Posts Tagged ‘class actions’

July 29 roundup

  • Former NYT Peking correspondent Richard Bernstein, who now co-owns two nail salons, challenges Times blockbuster on prevalence of labor exploitation at NYC salons [New York Review of Books, Elizabeth Nolan Brown and followup, Times rebuttal. More: Bernstein rejoinder]
  • More details on how studios used Mississippi attorney general’s office as cut-out against Google [Mike Masnick, TechDirt, earlier here and here, more on AG Jim Hood]
  • Of course licensing laws “are only there to protect consumers and are enforced in a totally neutral way that has nothing to do with viewpoints or political pull (lol).” [Coyote on Boston mayor’s “not welcome in our town” message to Donald Trump]
  • Speaking of Donald Trump, would his lawyer threaten litigation to intimidate reporter Tim Mak? Only in a totally classy way [Daily Beast, S.E. Cupp/New York Daily News (Cohen, 2011: “I’m going to come at you, grab you by the neck and I’m not going to let you go until I’m finished”), earlier from the vaults on Trump’s use of litigation]
  • Things class-action lawyers sue over: “Beggin’ Strips Don’t Have Enough Bacon” [Reuters, New York Post]
  • As Lois Lerner targeting scandal drags on, time for Congress to impeach IRS officials? [Mike Rappaport, Liberty and Law]
  • Welcome to AFFH-land: Bharara, on behalf of feds, says Westchester County should pay for not squeezing Chappaqua hard enough to approve housing project [Journal-News, earlier here and here]

Liability roundup

  • Home lab butane cannabis fatality: “The Hash Oil contributory negligence lawsuit you’ve all been waiting for” [Elie Mystal, Above the Law]
  • With Sheldon Silver out of the speaker’s chair, New York has better chance at reducing sky-high litigation costs [Manhattan Institute, earlier on scaffold law]
  • Per Norton Rose Fulbright annual business survey, responding companies more than twice as likely to be facing five or more lawsuits if based in U.S. than if based elsewhere [Norton Rose Fulbright, Bob Dorigo Jones]
  • “Hearing: H.R. 1927, the “Fairness in Class Action Litigation Act of 2015″ [April House Judiciary Committee with John Beisner, Mark Behrens, Alexandra Lahav, Andrew Trask]
  • Legal outlook for Illinois defendants deteriorates as Madison County sees resurgence in suits and Cook County remains itself [ICJL]
  • Brown v. Nucor Corp.: did Fourth Circuit just try to gut Wal-Mart v. Dukes rules against combining bias plaintiffs in dissimilar situations into class action? [Hans Bader/Examiner, Derek Stikeleather/Maryland Appellate Blog]
  • No wonder New York City consolidation trials are so popular with asbestos lawyers if they yield average of $24 million per plaintiff [Chamber-backed Legal NewsLine] Information in eye-opening Garlock asbestos bankruptcy (allegations of perjury, witness-coaching, etc.) now unsealed and online [same, earlier]

Suit: United didn’t say wi-fi based services wouldn’t work offshore

The named plaintiff in a class-action suit, a New Jersey woman, paid $7.99 for in-flight DirecTV on a trip from Puerto Rico but could use only ten minutes of it because the flight was mostly over water, where the signals don’t reach. Her lawyers are suing United Airlines over its alleged failure to “disclose that the services will not work as advertised when the aircraft is outside the continental United States or is over water” and want to represent a class of all DirecTV or wi-fi users who might have been affected. [Road Warrior Voices]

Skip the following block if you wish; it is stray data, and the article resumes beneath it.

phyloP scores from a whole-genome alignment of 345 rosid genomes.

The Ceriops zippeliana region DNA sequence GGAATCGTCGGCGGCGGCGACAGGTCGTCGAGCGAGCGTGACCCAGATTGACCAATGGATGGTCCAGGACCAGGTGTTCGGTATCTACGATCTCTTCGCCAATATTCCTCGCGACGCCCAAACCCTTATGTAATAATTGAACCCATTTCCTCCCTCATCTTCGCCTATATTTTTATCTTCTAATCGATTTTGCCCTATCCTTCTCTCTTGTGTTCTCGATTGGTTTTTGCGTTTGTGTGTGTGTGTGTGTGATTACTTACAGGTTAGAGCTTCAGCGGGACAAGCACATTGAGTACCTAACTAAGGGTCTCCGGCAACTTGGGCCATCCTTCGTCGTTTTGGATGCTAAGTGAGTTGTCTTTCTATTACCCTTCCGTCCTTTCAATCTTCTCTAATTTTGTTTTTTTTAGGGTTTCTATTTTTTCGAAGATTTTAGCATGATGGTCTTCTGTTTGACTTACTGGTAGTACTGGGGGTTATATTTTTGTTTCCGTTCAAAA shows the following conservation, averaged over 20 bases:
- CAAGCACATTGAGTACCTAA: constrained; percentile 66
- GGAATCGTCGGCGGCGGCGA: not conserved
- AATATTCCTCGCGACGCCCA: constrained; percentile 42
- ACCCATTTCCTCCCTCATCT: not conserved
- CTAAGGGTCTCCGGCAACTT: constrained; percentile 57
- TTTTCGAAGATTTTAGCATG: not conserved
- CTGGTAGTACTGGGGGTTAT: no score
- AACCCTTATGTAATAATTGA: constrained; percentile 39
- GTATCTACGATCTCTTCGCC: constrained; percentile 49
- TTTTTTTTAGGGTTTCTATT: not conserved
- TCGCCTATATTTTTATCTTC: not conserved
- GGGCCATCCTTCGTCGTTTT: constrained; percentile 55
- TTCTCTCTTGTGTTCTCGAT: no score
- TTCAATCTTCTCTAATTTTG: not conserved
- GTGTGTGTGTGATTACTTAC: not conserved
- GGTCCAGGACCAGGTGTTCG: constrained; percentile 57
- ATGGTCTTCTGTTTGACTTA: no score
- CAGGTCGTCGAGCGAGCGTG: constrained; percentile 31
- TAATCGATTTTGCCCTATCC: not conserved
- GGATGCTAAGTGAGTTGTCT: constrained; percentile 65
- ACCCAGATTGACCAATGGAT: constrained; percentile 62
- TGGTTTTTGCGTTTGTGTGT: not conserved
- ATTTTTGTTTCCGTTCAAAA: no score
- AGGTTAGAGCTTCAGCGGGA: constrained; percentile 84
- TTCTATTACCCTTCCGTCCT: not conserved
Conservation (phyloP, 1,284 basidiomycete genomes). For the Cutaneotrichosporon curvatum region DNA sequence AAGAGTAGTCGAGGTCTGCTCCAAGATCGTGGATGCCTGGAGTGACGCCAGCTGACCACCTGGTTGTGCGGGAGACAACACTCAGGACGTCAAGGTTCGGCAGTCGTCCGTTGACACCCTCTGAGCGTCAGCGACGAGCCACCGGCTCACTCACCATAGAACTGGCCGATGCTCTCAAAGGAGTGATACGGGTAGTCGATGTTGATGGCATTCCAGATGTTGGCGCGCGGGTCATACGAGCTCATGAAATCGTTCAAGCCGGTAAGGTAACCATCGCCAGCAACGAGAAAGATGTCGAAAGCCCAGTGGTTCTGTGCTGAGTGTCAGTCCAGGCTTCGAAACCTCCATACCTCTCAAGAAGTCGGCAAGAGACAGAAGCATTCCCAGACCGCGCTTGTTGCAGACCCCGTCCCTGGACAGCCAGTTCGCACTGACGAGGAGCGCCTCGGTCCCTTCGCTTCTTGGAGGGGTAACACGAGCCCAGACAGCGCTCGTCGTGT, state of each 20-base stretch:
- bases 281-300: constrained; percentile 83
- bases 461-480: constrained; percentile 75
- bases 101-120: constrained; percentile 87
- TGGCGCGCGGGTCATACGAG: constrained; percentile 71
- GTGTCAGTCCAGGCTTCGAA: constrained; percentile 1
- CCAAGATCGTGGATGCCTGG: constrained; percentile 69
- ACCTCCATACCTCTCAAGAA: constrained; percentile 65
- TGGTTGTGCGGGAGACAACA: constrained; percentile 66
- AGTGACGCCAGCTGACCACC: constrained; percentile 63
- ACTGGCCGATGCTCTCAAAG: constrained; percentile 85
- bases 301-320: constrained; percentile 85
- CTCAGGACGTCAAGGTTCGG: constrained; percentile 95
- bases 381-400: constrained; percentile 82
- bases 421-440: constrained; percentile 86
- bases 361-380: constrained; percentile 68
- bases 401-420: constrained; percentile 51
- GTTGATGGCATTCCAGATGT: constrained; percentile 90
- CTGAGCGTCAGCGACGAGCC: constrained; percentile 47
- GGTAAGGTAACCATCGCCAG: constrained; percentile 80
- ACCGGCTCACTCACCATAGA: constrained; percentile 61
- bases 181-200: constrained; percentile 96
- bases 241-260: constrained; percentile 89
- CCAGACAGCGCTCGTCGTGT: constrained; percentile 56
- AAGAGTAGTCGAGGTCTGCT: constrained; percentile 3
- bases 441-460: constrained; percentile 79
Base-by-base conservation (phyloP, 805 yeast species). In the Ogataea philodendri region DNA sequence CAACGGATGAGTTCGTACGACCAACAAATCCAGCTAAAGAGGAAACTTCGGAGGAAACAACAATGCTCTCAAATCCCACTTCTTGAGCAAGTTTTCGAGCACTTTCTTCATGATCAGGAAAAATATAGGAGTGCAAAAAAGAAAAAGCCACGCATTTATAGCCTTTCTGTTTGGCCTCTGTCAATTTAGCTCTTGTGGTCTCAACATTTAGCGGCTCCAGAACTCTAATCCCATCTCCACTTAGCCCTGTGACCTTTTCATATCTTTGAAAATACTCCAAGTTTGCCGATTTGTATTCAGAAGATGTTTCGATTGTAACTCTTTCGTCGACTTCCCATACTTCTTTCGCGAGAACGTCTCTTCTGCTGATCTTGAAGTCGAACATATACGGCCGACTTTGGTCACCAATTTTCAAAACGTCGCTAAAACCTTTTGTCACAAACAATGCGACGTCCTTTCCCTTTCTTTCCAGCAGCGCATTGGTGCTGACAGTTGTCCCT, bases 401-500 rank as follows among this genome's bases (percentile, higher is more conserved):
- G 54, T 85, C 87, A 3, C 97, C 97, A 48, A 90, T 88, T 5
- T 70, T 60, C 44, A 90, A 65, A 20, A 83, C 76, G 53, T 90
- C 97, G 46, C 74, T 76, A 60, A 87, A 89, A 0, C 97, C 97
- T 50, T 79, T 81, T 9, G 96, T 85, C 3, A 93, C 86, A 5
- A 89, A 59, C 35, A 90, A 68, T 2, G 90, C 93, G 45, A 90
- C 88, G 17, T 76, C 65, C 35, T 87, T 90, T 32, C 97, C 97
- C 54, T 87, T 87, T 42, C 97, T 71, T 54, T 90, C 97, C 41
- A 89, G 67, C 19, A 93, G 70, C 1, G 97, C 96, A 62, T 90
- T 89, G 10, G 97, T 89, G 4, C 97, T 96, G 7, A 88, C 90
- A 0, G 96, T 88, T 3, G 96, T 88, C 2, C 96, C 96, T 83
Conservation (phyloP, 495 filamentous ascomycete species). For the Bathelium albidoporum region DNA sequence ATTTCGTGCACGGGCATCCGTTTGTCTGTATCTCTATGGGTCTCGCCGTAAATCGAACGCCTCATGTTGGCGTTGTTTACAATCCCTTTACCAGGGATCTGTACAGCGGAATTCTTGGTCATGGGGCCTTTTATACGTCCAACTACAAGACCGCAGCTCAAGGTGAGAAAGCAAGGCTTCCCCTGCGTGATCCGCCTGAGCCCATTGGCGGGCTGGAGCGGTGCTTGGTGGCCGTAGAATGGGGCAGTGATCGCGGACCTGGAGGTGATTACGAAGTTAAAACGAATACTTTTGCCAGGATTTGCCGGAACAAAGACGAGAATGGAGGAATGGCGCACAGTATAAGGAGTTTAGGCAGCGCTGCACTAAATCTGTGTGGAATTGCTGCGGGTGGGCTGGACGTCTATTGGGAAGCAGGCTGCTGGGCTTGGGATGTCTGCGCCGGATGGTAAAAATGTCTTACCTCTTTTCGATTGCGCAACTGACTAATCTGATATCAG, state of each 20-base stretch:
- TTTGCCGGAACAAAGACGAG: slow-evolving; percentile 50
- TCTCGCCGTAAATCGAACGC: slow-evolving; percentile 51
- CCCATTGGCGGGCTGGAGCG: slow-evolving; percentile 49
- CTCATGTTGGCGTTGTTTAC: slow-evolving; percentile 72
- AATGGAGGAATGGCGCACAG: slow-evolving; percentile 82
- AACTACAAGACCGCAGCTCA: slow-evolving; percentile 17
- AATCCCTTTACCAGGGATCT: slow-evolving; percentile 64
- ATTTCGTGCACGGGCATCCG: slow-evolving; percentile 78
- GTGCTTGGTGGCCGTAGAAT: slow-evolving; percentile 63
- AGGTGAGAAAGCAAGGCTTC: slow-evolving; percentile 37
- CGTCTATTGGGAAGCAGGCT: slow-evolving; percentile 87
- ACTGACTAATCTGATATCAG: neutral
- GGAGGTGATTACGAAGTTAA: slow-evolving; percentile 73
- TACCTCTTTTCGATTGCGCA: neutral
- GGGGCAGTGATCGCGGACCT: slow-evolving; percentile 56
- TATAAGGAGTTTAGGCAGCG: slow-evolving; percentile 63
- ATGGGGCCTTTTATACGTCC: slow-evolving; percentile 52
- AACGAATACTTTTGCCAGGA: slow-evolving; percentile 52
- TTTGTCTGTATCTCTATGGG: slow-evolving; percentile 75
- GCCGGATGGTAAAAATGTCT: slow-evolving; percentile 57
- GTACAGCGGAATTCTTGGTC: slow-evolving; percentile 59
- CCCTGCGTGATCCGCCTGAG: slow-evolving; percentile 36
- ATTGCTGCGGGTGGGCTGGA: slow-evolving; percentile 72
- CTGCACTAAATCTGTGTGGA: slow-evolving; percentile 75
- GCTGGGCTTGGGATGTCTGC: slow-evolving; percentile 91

“Blue Moon sued over ‘craft beer’ claims”

“A few years ago, California resident and beer aficionado Evan Parent learned that Blue Moon was actually made by MillerCoors.” He’s signed up as a named plaintiff in a class action lawsuit saying the brew shouldn’t have been labeled a craft beer given its maker and the volume of its production. A beverage lawyer says there is no standard for what counts as a craft beer. [Washington Examiner]

April 28 roundup

  • “The makers of smokeless tobacco products like to claim that their products are safer than cigarettes.” Hey, New York Times, that’s ’cause it’s true! [Jacob Sullum]
  • New York Attorney General Eric Schneiderman pursues high-profile case against Standard & Poor’s, accepts $50K contribution from CEO of another credit rating firm [Richard Pollock/Daily Caller, some background]
  • Megan McArdle on child support and the difficulty of replacing social norms with law [Bloomberg View, my recent Cato post and podcast]
  • “Wisconsin Chief Justice Shirley Abrahamson should drop her lawsuit” [Milwaukee Journal Sentinel editorial, earlier; AP (federal judge declines to block law’s implementation while suit is pending)]
  • CVS opposes certification of securities class action, saying government pension managers filing it were influenced by political donations from plaintiff’s law firm [Law360, reg]
  • “Has Conley v. Gibson really been overruled? (And did the Fourth Circuit just tee up the next big SCOTUS case on pleading?)” [Adam Steinman, Civil Procedure Blog, arguing from premises different from mine, on Fourth Circuit’s decision in McCleary-Evans v. Maryland Department of Transportation]
  • The Maryland knife law angle in the Freddie Gray story [Patrik Jonsson, Christian Science Monitor; my post at Free State Notes]

March 4 roundup

Hilary Kramer, TV stock picker, and her class action suits

A Reuters investigation: “No one has filed more challenges to M&A deals since 2011 than Hilary Kramer. She says she’s acting in the interest of shareholders, but they haven’t received a penny. Lawyers, though, have made millions.” The frequent media guest says her more than 40 class action lawsuits are one way she sticks up for investors, but hasn’t always been so ready to take credit: “Kramer doesn’t appear to have divulged her class actions to her subscribers, a Reuters review of her newsletters found.”